LONDON (Reuters) - The 2012 London Olympics will bow out to the strains of British music, a journey from classical composer Edward Elgar to chart-topping soul queen Adele, at the August 12 closing ceremony.
Called "A Symphony of British Music," the coda to the Games will weave music from across regions and eras into a "colourful, fun and emotional story," organisers said on Thursday.
"We go from - without saying that we've booked anyone - from Elgar to Adele in terms of the journey that we take, in terms of the distance," music director David Arnold said.
An estimated worldwide television audience of 750 million people will tune in, making it the second biggest television event in the world, after the opening ceremony.
"Celebration is at the heart of this particular ceremony, and what better way to celebrate than to use music at the heart of it, music being perhaps one of the most important contributions that Britain has made during the past 50 years to the world," Stephen Daldry, in charge of the opening and closing ceremonies of the Olympics and Paralympics, said.
Few details of the songs and artists were revealed, but a cast of some 4,100 will take part.
Media speculation has been rife in recent months about who would take to the stage at various Olympic festivities, with suggested names including veteran rockers The Rolling Stones and Elton John and more recent hitmakers such as The Spice Girls.
The London Symphony Orchestra, one of Britain's leading orchestras, will record the core orchestral soundtrack for all four ceremonies in the 80,000-seat stadium.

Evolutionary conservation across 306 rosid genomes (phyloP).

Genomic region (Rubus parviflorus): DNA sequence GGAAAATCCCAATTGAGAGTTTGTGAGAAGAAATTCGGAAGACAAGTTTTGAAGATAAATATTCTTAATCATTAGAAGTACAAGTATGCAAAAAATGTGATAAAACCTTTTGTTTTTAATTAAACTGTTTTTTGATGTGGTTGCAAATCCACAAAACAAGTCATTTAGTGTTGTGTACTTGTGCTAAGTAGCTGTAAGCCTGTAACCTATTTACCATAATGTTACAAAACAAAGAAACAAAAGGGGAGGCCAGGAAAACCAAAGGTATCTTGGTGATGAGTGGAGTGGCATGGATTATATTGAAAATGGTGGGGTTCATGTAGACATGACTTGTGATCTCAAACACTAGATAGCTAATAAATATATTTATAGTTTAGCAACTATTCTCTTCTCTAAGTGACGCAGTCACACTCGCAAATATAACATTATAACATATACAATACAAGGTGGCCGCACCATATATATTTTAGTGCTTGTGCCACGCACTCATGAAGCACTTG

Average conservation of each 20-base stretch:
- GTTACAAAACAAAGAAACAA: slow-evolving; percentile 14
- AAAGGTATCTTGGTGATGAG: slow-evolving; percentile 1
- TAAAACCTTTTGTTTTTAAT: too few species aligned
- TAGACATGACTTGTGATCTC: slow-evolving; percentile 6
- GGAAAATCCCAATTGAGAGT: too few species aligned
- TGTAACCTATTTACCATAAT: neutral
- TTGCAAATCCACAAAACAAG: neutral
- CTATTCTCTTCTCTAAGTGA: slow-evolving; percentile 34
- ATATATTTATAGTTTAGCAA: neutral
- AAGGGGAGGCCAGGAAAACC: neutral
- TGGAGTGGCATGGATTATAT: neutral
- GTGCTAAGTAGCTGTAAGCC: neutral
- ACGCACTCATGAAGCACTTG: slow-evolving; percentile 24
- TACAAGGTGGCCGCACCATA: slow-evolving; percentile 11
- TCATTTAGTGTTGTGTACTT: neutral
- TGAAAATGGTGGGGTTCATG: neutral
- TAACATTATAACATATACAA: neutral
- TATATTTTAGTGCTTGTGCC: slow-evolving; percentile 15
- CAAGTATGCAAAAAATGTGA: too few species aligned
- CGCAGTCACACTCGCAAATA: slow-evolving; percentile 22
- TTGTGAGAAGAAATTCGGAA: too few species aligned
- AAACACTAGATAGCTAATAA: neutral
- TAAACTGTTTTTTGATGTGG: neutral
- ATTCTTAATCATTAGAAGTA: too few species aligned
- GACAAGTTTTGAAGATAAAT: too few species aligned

Artistic director Kim Gavin, who has been involved in producing some of the biggest live events in recent years including the memorial concert for Princess Diana in 2007 and Take That's comeback tours, said the event would be an "elegant mash-up of British music."
It would also showcase British design, culture and fashion, in a "melting pot of British creativity."
Daldry rejected the idea the event could be seen as too introspective, saying the songs would appeal to people beyond Britain's shores.
"Of course, it has an international response to it, people will recognise it throughout the world, but it has to be subjective," he said.
Arnold, the man behind the music for the past five James Bond films, said he did not feel overshadowed by the opening ceremony.
"It's a bit like saying: 'What's it like being at the wedding reception and not at the wedding?'. Sometimes the reception is the best part," he said.
"Hopefully by the end, when the fireworks go off, you will get some idea of what this country is about, not only in the past musically but where we are now culturally."
Some 80 million pounds will be spent on the ceremonies, after the government recently doubled the budget, though Daldry declined to give a breakdown on how much would be spent on each event.
Danny Boyle, the Oscar-winning director of "Slumdog Millionaire," will oversee the opening ceremony with its theme of "Isles of Wonder" taken from William Shakespeare's play "The Tempest."
Other events will coincide with the closing ceremony, including a concert at Hyde Park in central London where British bands Blur, The Specials and New Order will take to the stage.
(Editing by Clare Fallon)